- At its core, the measure attempts to mitigate the deterioration of a building.
What's the status of the Ordinance?
- On June 3, 2009, the San Francisco Planning Department: Historic Preservation Commissionconducted a public hearing to consider the measure. The Commission approved the Ordinance, with modifications. You can view the Commission's recommendation and documents related to their action, here.
- On June 10, 2009, the measure was heard before the Code Advisory Committee (CAC) where they recommended "non-support of [the] ordinance as written, and in lieu recommen[ed] that the Department of Building Inspection develop administrative procedures to enforce existing requirements." You can read the CAC's letter to the BIC, here.
- On June 12, 2009, DBI Director Vivian Day responded to the Planning Department's recommendation of the Ordinance that can be viewed here. In short, the measure is not enforceable by DBI.
- On June 12, 2009, the BIC approved a motion to notify the Board of Supervisors that it does not support the Ordinance.
The need for the Ordinance warrants further discussion:
- Do we need another ordinance? There are already City ordinances that cover blight.
- What about buildings slated for demolition, or those waiting for rehabilitation? There needs to be a consensus review of this issue.
- Finding insurance on a vacant building can be difficult. How can this be addressed?
- What is the definition of a blighted building?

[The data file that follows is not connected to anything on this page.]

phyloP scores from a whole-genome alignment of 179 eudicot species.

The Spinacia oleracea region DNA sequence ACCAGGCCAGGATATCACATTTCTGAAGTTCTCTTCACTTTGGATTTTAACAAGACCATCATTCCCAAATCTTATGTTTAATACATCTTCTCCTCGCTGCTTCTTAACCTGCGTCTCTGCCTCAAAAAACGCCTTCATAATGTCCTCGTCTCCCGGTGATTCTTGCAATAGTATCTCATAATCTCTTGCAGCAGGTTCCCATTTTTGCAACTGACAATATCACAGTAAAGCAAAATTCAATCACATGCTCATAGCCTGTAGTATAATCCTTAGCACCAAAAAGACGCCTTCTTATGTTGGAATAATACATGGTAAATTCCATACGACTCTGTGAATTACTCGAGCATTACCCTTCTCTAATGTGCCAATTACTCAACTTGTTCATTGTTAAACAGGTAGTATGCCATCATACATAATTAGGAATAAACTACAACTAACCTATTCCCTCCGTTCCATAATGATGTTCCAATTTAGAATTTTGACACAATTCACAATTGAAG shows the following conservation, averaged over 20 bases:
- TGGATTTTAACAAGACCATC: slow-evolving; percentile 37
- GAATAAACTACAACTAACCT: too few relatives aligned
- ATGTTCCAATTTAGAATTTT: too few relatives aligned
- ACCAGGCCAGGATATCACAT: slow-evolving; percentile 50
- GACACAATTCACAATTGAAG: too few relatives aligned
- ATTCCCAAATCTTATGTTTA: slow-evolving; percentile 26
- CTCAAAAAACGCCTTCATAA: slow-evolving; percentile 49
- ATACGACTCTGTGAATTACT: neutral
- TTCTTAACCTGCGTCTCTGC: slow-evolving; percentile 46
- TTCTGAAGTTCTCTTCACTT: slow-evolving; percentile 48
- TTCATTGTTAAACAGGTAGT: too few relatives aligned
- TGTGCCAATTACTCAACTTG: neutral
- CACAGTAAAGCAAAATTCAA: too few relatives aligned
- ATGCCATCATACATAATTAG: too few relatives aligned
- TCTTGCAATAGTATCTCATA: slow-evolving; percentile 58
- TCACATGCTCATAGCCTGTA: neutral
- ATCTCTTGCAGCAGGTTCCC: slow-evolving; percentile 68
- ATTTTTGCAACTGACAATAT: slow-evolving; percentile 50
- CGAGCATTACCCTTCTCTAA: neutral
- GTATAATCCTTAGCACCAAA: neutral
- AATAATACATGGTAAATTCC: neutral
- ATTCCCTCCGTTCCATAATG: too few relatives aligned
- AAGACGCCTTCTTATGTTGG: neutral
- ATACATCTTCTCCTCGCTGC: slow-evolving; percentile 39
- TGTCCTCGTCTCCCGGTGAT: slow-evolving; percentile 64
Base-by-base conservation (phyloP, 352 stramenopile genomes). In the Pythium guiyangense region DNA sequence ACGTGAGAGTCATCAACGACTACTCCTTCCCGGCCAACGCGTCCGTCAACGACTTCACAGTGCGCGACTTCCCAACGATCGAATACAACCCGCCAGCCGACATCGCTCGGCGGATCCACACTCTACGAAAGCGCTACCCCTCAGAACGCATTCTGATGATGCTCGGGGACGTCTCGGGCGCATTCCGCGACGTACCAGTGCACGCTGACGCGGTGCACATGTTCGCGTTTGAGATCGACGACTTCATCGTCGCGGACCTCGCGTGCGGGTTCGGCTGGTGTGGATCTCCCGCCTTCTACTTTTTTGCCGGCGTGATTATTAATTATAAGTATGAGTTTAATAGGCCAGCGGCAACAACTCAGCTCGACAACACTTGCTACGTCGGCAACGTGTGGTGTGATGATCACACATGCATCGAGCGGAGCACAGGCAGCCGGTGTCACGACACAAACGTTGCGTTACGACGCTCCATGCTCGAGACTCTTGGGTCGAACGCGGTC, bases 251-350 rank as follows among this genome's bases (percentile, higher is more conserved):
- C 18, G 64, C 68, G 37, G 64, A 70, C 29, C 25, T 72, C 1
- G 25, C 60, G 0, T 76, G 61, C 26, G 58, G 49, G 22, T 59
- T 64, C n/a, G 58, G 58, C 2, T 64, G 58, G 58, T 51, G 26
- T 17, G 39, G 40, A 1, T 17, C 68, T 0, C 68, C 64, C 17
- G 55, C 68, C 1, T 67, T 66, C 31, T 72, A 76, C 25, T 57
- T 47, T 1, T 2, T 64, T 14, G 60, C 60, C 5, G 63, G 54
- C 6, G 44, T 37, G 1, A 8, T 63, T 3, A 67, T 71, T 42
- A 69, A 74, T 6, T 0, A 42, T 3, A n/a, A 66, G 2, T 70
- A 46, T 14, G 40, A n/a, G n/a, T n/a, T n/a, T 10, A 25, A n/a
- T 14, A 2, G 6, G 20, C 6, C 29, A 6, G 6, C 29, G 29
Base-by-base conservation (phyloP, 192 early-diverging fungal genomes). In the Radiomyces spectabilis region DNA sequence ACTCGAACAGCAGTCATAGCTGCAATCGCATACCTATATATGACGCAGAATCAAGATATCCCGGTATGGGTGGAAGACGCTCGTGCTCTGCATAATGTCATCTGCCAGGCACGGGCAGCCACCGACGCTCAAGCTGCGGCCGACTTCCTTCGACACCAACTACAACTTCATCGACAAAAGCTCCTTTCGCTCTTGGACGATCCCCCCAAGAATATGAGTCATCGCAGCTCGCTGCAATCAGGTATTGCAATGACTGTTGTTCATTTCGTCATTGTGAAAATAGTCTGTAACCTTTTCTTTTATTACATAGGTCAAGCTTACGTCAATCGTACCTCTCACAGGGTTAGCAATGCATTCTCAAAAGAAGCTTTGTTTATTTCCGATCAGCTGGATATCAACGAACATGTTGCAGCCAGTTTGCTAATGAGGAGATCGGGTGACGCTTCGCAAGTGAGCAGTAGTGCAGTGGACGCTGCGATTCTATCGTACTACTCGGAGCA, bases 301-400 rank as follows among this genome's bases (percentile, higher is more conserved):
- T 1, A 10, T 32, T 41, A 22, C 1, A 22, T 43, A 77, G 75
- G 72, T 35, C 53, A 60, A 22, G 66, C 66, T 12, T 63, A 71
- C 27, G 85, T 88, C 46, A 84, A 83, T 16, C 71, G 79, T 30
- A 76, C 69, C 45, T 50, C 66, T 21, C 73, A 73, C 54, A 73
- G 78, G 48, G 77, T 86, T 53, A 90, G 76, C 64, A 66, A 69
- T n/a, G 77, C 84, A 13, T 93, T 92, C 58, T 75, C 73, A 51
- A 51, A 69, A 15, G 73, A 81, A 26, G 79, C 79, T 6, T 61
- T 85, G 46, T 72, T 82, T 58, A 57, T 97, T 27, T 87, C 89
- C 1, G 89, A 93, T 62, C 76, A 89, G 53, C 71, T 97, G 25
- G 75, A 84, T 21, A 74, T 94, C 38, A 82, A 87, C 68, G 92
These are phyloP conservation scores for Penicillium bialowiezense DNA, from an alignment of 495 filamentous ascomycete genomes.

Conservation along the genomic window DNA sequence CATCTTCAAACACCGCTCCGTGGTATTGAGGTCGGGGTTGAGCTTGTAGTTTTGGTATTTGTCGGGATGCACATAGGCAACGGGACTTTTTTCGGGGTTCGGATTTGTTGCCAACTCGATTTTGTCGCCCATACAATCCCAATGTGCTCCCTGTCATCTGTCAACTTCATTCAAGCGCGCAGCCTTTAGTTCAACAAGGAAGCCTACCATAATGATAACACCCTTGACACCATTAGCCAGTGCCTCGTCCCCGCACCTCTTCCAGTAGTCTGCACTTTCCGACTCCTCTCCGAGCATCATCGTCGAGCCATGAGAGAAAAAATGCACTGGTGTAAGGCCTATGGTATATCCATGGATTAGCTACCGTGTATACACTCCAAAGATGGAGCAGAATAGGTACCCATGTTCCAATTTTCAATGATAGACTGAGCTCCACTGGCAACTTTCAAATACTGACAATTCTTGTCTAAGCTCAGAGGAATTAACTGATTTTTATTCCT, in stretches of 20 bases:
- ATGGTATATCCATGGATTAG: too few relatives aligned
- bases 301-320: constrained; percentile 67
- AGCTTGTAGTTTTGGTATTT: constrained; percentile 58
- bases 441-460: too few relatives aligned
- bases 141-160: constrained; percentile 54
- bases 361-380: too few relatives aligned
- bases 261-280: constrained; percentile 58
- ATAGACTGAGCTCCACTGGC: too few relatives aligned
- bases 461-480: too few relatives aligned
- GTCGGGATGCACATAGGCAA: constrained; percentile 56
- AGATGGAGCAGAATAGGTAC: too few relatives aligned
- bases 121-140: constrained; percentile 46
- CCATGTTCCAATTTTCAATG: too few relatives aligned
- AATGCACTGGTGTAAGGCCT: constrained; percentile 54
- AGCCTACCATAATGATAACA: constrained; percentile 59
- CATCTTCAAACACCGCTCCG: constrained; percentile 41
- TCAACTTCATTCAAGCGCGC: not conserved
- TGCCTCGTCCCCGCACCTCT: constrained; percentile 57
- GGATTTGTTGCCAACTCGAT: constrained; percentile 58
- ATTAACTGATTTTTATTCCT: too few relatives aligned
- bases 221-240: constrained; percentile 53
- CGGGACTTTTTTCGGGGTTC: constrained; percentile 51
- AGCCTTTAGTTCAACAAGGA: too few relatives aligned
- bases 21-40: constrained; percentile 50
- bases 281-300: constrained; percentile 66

- The City doesn't know how many blighted buildings it has.
- This is a big brother issue: The City should help building owners improve their buildings, NOT impose another City mandate.
A full transcript/video of the meeting can be found here.
Your BOMA Advocacy Team will continue to monitor the Registration of Vacant/Abandoned Buildings Ordinance and report any new developments on this blog.
San Francisco Existing Building Code Chapter 4E requires that building façades undergo initial and subsequent inspections according to a schedule based on the original construction date of a building.
A friendly reminder that this ordinance is in effect. Details here. San Francisco Existing Building Code Chapter 4E requires that building façades undergo initial and subsequent inspections according to a schedule based on the original construction date of a building. These inspections, as well as reporting and maintenance, are to be done as detailed in this Administrative Bulletin and in accordance with the San Francisco Existing Building Code.
Please email firstname.lastname@example.org if you have any questions.
UPDATE - August 1, 2017
The San Francisco Façade Inspection and Maintenance bulletin that will implement the recently passed legislation requiring that building facades be inspected and maintained in a safe manner is now available.
Click here to review the draft requirements.
This San Francisco Department of Building Inspection Administrative Bulletin should be of particular importance to members who own or manager older buildings that may have historic facades.
Original Post - May 31, 2017
On May 6, 2016, Mayor Ed Lee signed into law the Building Facade Inspection and Maintenance Ordinance. BOMA San Francisco Codes and Regulations Committee members were part of the working group that helped shape this new law.